Leadership Issues In Nursing Practice

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Working overtime signifies many variables such as working over 40 hours every week, mandatory as well as voluntary overtime, working paid shifts, extended shifts and working two shifts back to back (Kunaviktikul et.al.). The institute of medicine (2004) recommends nurses to avoid working beyond 12 hours per day and past 60 hours in a week, but the recommendation is often not followed through in the nursing profession (as cited in hahtela, paavilainen, mccormack, slater, helminen, suominen, 2015, p. 932). Nurses are perceived to be the once that are mandated to work overtime in the healthcare facility compared to any other health care professionals (Golden & Wiens-Tuers, 2005 as cited in Bae & Brewer, 2010, p.99). Increased physical injuries…show more content…
This paper will explore the leadership issue; nurses working overtime, the consequences it has on their health as well as the healthcare system and how that leadership issue has influenced various nursing issues such economical, political and…show more content…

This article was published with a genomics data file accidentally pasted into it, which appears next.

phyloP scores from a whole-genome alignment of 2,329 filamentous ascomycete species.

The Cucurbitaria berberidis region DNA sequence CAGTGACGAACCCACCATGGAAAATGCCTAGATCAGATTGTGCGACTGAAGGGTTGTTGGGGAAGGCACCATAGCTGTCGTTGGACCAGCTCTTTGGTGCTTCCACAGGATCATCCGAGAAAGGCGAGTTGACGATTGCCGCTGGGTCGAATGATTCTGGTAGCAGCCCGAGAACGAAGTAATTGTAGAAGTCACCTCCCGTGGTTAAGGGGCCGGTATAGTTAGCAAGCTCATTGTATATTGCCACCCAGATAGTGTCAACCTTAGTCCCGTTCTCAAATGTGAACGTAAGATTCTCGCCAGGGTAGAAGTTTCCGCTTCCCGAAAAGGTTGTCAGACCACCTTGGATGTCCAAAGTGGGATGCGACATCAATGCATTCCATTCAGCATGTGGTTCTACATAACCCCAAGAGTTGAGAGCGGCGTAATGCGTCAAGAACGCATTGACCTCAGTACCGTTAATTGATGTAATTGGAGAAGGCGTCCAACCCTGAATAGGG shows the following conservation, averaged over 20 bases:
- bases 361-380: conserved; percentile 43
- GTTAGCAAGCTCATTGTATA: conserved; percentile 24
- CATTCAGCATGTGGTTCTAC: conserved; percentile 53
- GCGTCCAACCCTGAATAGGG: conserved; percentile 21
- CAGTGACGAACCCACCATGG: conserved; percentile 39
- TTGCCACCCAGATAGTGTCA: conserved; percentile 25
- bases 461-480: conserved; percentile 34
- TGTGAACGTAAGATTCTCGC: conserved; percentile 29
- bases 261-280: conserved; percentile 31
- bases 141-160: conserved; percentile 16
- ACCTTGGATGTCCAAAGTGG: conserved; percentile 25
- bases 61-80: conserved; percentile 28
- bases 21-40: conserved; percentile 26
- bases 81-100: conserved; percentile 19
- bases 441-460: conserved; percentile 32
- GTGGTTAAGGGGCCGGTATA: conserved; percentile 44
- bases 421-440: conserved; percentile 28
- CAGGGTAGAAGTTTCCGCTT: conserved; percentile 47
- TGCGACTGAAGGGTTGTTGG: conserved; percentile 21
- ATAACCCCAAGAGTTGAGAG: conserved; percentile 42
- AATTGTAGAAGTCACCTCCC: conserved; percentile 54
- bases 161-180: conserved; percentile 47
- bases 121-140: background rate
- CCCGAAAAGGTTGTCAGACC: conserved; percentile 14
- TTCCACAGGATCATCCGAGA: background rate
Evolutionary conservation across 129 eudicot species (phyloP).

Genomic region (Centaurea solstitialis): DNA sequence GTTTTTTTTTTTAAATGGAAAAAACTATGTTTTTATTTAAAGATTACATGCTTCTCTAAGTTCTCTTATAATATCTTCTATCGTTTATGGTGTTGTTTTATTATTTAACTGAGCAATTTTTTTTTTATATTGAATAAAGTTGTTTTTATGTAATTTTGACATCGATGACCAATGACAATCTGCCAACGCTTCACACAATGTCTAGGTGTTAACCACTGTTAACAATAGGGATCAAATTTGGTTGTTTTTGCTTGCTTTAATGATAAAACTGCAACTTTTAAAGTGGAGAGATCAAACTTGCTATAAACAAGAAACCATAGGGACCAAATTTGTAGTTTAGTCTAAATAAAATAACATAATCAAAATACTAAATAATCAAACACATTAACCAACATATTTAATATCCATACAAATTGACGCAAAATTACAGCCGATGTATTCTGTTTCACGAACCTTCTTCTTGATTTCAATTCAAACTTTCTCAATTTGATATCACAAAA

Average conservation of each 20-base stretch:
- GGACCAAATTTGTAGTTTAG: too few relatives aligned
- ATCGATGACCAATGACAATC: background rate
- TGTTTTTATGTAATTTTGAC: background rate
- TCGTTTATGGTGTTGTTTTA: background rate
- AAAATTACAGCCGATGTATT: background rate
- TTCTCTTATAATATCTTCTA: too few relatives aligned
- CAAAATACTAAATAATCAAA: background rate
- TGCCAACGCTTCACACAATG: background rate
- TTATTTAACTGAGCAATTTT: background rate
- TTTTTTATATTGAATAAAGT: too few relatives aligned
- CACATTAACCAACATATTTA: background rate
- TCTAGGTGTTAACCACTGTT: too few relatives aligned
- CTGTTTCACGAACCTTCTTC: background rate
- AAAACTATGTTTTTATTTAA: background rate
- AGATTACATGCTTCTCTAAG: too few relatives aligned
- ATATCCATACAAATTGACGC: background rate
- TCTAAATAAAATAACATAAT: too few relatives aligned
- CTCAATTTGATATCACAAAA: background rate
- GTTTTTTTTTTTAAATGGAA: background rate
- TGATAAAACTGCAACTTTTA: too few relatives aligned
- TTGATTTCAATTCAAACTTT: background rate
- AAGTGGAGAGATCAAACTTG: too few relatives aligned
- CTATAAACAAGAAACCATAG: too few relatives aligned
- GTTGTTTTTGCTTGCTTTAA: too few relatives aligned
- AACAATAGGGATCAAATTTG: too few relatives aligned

Many alterations have been made in the lawmaking when it comes to nursing practice (cite textbook. P.6). Nurses, members of Nursing associations, other health care professionals (Price, 2000, p.75) and lawmakers (Reed, 2001) were involved in advocating for a change related to overtime hours and staff shortage. In 1999, 400 health care providers, including nurses that were a part of the District of Columbia Nurses association stopped their jobs and started a protest for a day against staff shortage and mandatory overtime. A few months after this incident, several nurses and members of nursing association from New York, Massachusetts and California started a protest against the same issue (Price, 2000, p.75). Laws against mandatory overtime was initiated in many states in America since the year 2000, in hopes of preventing nurses working overtime and extended hours (Price, 2000; Reed). This law was regulated in 16 different states (Bae, Brewer & Kovner) at both provincial and national levels (Reed). It allows nurses to refuse to work more than their regular hours that have been established in advanced, unless there is an unexpected catastrophe. This law also inhibits nurses to work over 12 hours in a day or work above 48 hours in a week (Bae, 2012; Bae, Brewer & Kovner). The American nurses association (ANA) targeted other associations that represent nurses in

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